If you'd like to save money, one of the best things you can do might be to learn to spend like a rich person.
This doesn't mean buying a designer wardrobe, though. It means understanding what's known as your money script, or the personal history and subconscious beliefs that form your approach to money. Your money script shapes your approach to spending, saving, and investing — and it can have a big impact on your finances. If yours isn't helping you make smart choices, your next step could be to get rid of it and adopt a rich person's instead.
"We learn" our money scripts, or "we inherit them," says Brad Klontz, a financial psychology professor at Creighton University and author of "Mind Over Money." "One money script is, 'There will never be enough money,' and that's very real for a lot of people."
Klontz, who researches psychology and behavior around money, says this money script is rooted in a scarcity mindset, or the belief that there will never be enough, so you should spend whatever you have now.
Wealthy people, many of whom don't have scarcity mindsets, generally don't spend as much money as they can, Klontz has found. One study of 1,096 respondents showed that ultrawealthy people who had 18 times more money than the middle class only spent twice as much on watches, car, vacations, and housing. For example, billionaire investor Warren Buffett is known for his frugality, including not spending more than $3.17 on breakfast.
"Wealthy people are actually cost-conscious, and they save, and they use coupons, and that's how they become wealthy," says Klontz.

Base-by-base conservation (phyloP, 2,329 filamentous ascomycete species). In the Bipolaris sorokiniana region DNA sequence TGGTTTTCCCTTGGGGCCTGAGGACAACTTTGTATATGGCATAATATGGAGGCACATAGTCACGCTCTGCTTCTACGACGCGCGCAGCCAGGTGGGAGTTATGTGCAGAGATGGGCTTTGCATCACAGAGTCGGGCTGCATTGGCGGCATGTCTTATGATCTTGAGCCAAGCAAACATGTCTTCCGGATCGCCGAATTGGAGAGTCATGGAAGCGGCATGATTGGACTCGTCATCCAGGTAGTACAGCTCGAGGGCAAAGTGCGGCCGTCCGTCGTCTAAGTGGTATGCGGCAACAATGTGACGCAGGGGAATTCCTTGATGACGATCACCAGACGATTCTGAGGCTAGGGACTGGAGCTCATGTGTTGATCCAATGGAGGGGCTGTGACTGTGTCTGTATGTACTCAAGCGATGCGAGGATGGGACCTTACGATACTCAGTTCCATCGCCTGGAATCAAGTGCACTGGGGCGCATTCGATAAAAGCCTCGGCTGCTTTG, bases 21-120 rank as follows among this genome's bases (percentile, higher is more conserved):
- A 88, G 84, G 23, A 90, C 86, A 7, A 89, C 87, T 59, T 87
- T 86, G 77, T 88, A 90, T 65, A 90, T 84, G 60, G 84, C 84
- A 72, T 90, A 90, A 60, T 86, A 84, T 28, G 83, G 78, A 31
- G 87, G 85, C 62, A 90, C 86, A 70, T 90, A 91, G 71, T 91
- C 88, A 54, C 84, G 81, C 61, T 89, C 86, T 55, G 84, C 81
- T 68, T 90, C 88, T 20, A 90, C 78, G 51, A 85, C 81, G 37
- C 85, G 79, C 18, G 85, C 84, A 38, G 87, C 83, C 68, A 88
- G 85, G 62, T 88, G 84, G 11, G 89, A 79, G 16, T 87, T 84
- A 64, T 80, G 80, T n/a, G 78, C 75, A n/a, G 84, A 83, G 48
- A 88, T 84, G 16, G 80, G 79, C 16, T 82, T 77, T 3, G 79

A lot of people have a scarcity mindset, one they may have developed in response to financial stress, or one they may have inherited from their parents, says Klontz. Regardless, it's not the way rich people think, and if you want to grow your wealth, it may not be the most helpful mindset for you, either.
Klontz says it's important to figure out where your money script comes from. "Sometimes that's inherited from their parents," he says. "You may have grown up middle class, but your parents grew up in the Great Depression."
It can hurt your self-worth to feel like you have less, and you might end up spending more or being "vulnerable to buying status items," says Klontz. "You grew up poor and now you make $100,000 so you buy a $10,000 watch and a luxury car."
Since the scarcity mindset can cause you to spend more, Klontz suggests asking yourself, "What would an actually wealthy person do?"
The money mindset Klontz says is associated with strong financial health and higher net worth is called "money vigilance," he told Grow earlier this year. This assumes you have the right amount of financial anxiety — enough to keep you motivated, but not so much that you're stressed out.
"It's understanding that it's important to save for a rainy day, or feeling like you'd be a nervous wreck if you didn't have money saved for an emergency," says Klontz.
Developing a mindset of "money vigilance" requires practice, and making some of the same money moves that rich people make can help. For example, they buy status items sparingly. "People who flash those luxury items, it's almost a sure sign they are actually poor, because why else is this so important to you?" says Klontz. "I don't see Bill Gates wearing Armani suits."
Wealthy people shop around and look for deals, says Klontz. They comparison shop. "They are not blowing all their money on luxury items."
Buy the affordable item instead of the more expensive status item, he suggests: "Recognize you have an aversion to this, but this is what wealthy people do, and end up on the other side of the bell curve."
Overall, he says, thinking and spending like rich people can help you put more money away, and let that money grow.
"Becoming wealthy, it's one variable: It's saving," he says. "It's not how much you make. I know people who make six figures and have a negative net worth," because they spend more than they have.
You want to do the opposite and have much more than you spend. After all, he says, "the definition of wealth is net worth."
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